Posted in Nmap

Ups and downs

I started out my morning by going to the maker space to learn more about their project. They want to be able to ping users’ devices and use the results to list on their website the members who are currently in the space. The hope is that others will see this list, and will be incentivized to show up as well. Stretch goal is to implement a Leader Board, ranking members by the amount of time that they spend in the space.

As mentioned before, one of the hardest parts about this career change is keeping up with the conversations of senior programmers. I’m new to the vernacular, and am so fresh to the coding world that I often don’t even know what it is that I don’t know. The guys today suggested I start by exploring some of the things that they’re using for the project. So, I began by looking into Unix and Nmap. I’m still not entirely sure what Unix is or how it differs from the command line that I’ve been using (the commands seem the same…?), but Nmap has been interesting to explore. I’ve worked through the very introductory tutorial here.

Exposing my ignorance:

In order to fully comprehend this tutorial, there are more terms I need to explore.

  • Host
  • Router
  • How IP addresses work
  • Network
  • Ports

All terms that I’ve heard a million times, but which I’m realizing I don’t really fully understand. I feel lost at the end of days like today. But, I have to remember how much more I understand now than I understood 6 months ago. In 6 more months, I’ll be lightyears beyond where I am now. Always learning.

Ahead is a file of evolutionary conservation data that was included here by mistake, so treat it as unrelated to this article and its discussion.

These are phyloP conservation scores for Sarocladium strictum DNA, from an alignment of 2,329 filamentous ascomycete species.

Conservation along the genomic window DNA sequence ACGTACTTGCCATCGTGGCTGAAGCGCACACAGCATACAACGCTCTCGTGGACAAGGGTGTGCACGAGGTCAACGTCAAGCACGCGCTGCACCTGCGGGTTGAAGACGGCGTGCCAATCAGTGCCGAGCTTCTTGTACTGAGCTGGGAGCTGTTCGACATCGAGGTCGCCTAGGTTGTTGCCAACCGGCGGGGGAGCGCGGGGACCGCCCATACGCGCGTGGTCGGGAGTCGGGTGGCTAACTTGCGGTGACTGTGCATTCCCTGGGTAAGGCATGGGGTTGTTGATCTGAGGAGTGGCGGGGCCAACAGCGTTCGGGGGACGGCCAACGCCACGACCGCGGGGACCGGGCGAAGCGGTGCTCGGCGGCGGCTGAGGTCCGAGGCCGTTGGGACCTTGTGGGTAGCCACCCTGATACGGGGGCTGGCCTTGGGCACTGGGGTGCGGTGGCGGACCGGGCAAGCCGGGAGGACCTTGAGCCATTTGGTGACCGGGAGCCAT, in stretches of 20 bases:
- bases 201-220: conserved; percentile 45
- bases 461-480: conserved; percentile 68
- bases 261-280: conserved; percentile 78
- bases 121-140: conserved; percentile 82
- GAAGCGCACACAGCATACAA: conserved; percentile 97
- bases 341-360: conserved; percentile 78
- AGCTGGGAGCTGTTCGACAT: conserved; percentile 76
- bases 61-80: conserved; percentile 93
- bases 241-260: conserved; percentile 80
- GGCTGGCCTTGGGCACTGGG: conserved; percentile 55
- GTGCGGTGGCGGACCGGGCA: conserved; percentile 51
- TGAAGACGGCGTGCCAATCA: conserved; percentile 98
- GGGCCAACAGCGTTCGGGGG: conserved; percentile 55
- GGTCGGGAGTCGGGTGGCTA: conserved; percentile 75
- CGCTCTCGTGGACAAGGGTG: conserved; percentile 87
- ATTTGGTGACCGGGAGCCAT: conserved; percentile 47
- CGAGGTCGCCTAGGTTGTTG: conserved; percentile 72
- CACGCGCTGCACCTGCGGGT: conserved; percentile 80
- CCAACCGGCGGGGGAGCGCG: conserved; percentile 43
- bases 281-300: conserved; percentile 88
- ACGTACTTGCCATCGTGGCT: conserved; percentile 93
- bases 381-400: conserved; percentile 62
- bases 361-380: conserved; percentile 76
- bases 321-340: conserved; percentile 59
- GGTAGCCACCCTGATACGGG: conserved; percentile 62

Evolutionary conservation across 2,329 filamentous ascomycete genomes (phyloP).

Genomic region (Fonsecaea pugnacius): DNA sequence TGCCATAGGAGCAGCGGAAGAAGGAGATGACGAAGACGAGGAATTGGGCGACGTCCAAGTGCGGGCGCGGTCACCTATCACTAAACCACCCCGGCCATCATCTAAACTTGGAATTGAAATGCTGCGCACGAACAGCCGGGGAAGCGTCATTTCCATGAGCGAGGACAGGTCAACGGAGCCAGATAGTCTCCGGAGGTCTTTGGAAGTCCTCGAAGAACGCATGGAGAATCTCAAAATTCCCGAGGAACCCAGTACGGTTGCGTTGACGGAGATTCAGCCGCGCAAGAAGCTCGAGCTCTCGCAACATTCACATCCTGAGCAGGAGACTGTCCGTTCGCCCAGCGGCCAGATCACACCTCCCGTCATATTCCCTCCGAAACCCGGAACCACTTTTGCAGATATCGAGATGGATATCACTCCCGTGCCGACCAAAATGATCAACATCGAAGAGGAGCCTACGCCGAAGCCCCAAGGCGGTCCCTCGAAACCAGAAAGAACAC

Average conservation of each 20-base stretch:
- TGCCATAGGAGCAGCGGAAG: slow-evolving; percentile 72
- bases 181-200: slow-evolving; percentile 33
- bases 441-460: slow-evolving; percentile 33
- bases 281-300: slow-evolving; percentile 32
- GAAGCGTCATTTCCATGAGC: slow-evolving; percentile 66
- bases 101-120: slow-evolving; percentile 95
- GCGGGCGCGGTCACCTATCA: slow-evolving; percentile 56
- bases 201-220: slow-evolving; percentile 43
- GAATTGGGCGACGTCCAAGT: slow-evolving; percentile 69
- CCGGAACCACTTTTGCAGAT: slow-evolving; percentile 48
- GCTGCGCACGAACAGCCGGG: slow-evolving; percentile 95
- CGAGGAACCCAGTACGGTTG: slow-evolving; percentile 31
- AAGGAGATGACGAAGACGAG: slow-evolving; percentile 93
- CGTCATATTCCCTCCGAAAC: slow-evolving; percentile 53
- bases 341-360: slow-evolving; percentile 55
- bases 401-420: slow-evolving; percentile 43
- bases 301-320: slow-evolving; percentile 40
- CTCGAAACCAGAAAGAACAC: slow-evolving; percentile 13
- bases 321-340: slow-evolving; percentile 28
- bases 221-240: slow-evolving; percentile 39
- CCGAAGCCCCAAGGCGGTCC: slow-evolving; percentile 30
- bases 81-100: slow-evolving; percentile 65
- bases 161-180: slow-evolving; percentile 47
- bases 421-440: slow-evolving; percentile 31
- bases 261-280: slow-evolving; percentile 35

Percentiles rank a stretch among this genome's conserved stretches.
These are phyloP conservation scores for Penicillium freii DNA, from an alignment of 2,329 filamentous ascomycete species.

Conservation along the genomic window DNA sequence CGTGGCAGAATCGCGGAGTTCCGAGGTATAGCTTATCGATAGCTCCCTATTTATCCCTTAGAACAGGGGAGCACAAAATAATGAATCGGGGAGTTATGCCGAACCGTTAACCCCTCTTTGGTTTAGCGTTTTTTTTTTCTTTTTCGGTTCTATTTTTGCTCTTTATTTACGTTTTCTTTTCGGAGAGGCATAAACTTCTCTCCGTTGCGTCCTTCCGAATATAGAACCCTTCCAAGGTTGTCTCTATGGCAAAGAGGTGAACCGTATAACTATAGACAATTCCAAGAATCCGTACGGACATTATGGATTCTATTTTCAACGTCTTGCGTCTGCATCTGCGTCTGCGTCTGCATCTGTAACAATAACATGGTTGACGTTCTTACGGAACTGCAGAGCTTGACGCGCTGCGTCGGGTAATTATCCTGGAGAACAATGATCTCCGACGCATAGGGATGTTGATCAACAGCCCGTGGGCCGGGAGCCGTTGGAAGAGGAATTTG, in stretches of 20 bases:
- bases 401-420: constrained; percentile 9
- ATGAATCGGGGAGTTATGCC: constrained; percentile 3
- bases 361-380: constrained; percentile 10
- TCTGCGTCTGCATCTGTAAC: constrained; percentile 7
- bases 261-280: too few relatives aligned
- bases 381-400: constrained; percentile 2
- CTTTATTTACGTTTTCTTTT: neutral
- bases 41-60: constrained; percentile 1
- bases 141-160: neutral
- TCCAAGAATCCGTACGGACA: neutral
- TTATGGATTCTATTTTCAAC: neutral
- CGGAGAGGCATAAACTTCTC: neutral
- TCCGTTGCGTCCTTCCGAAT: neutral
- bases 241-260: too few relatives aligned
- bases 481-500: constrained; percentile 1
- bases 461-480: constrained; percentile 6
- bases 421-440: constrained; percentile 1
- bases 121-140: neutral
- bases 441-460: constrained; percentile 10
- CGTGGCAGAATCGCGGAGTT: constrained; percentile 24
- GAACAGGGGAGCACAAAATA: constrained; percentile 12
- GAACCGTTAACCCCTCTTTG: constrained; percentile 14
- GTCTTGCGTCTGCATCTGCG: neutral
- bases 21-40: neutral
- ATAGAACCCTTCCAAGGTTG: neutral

___________

Then, I had my mock technical interview. Unfortunately, due to internet issues, the interviewer kept cutting in and out. I only heard every third word that he said, making the interview pretty incomprehensible. I could tell he was frustrated with my inability to understand him and with me frequently having to ask him to repeat himself. Needless to say, it did not go well. Plus side: He asked me a coding question that I’ve never encountered before, so it’s going to be a good exercise to add to my stack of white-boarding questions.

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